The statement also doesn't specify this definitely would not be acceptable for non-authors. GoodReads doesn't allow people to post professional reviews as long as they do so from their personal accounts, or as long as they credit where the review is from. GoodReads doesn't allow commercial/professional reviews to be posted as reader reviews, at all.
Unfortunately this service is attractive to indie authors who think editorial reviews are important, and the cost of Kirkus is prohibitive, or the review they received from Kirkus was not suitable for promotional purposes. The authors I spoke to who used this service hadn't even bothered to look at the reader side of things, although did admit to being pleased they'd received reviews posted to Amazon as consumer reviews.
In my opinion this service is very close to the scam the coupon clubs had been running, convincing the unwary they were in compliance with Amazon TOS when they were very much not. And I wanted to warn other readers about this particular service, what it's doing, why it's a problem. I also think it's a safe bet there are many others like it out there.
So, an author posted this somewhere in the bowels of GoodReads yesterday:
"I feel the same. Amazon is extremely controlling about who can post a review. A very good friend of mine bought a paperback copy and has tried posting her review multiple times, but Amazon keeps booting it off. For some reason they think she's not a verified purchaser so they won't allow the review to post. And good luck on trying to contact them. You'd have better luck trying to get a sunburn on Antarctica than to get anyone to understand what you're trying to ask them."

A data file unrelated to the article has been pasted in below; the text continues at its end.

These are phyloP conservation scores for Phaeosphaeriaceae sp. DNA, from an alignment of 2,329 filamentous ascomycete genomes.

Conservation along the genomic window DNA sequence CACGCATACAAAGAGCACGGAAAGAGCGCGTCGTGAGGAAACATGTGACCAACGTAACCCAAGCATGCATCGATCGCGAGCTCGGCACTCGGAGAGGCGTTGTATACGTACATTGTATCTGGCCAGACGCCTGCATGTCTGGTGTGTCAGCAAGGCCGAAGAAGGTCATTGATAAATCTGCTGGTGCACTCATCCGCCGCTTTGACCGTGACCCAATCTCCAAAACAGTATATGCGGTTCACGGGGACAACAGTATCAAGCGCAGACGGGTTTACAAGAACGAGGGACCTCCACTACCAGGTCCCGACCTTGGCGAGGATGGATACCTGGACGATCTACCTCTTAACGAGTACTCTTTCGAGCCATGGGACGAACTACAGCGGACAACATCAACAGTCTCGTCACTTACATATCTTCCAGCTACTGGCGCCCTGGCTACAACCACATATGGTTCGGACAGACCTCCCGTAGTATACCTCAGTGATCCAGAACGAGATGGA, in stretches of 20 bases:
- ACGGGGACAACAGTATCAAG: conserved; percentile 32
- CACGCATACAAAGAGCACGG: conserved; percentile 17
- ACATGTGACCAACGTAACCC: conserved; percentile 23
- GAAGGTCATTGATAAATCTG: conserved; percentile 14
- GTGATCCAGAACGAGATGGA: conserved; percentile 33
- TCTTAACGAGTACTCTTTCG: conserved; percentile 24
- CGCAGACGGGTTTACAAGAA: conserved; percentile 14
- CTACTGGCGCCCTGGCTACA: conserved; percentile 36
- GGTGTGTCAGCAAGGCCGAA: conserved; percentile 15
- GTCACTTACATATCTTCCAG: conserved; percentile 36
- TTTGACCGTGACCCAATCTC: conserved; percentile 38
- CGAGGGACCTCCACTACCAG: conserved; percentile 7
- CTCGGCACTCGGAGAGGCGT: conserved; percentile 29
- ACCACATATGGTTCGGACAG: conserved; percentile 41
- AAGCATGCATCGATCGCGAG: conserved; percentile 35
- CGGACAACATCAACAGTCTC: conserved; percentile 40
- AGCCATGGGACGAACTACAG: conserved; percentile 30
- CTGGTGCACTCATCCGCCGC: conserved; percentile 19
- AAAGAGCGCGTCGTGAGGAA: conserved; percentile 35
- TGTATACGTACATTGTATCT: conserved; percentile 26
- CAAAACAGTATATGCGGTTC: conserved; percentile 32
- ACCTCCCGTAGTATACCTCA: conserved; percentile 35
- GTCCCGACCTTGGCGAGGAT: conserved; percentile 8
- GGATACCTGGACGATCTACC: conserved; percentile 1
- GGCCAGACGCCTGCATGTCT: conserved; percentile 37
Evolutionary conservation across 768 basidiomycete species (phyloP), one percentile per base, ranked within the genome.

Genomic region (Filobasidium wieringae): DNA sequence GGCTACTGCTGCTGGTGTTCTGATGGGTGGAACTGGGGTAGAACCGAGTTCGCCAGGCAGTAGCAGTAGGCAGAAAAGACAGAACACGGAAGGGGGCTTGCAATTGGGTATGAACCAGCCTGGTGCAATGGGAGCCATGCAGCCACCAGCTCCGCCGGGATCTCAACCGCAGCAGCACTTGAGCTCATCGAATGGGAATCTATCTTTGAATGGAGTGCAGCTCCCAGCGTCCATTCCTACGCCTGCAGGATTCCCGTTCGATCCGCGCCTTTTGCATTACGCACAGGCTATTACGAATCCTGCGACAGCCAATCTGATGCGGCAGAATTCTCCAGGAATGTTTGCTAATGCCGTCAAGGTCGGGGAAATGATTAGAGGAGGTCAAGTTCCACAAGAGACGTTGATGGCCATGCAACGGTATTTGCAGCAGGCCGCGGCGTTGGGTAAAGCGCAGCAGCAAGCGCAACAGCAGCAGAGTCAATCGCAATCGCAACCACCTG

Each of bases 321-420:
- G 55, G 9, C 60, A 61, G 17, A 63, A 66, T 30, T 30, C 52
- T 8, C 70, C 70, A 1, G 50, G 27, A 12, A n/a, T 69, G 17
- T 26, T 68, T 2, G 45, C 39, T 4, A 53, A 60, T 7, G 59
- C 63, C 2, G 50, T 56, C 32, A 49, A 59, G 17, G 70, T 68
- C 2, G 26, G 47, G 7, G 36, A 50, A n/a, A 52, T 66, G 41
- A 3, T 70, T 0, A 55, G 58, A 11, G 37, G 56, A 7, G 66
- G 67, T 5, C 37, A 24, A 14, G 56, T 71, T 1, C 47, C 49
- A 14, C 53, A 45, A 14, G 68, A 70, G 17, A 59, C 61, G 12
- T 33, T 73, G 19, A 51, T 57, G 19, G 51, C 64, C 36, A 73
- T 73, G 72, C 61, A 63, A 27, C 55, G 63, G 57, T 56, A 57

And in another conversation a different author stated this:
"For perspective, I am aware of many many indy authors who solicit almost all their reviews from relatives and Facebook friends. That's far more misleading than an RF reviewer posting one review. All this appears to be somewhat the nature of self-publishing for better or worse."
Believe me, there are still many authors out there thinking like this. Thankfully they're mostly very small potatoes, but they're all chatting each other up about how this sort of thing is perfectly fine, and there are more out there than you may see. Of course thankfully they're still a minority, or at least only a minority is dumb enough to say things like this in public.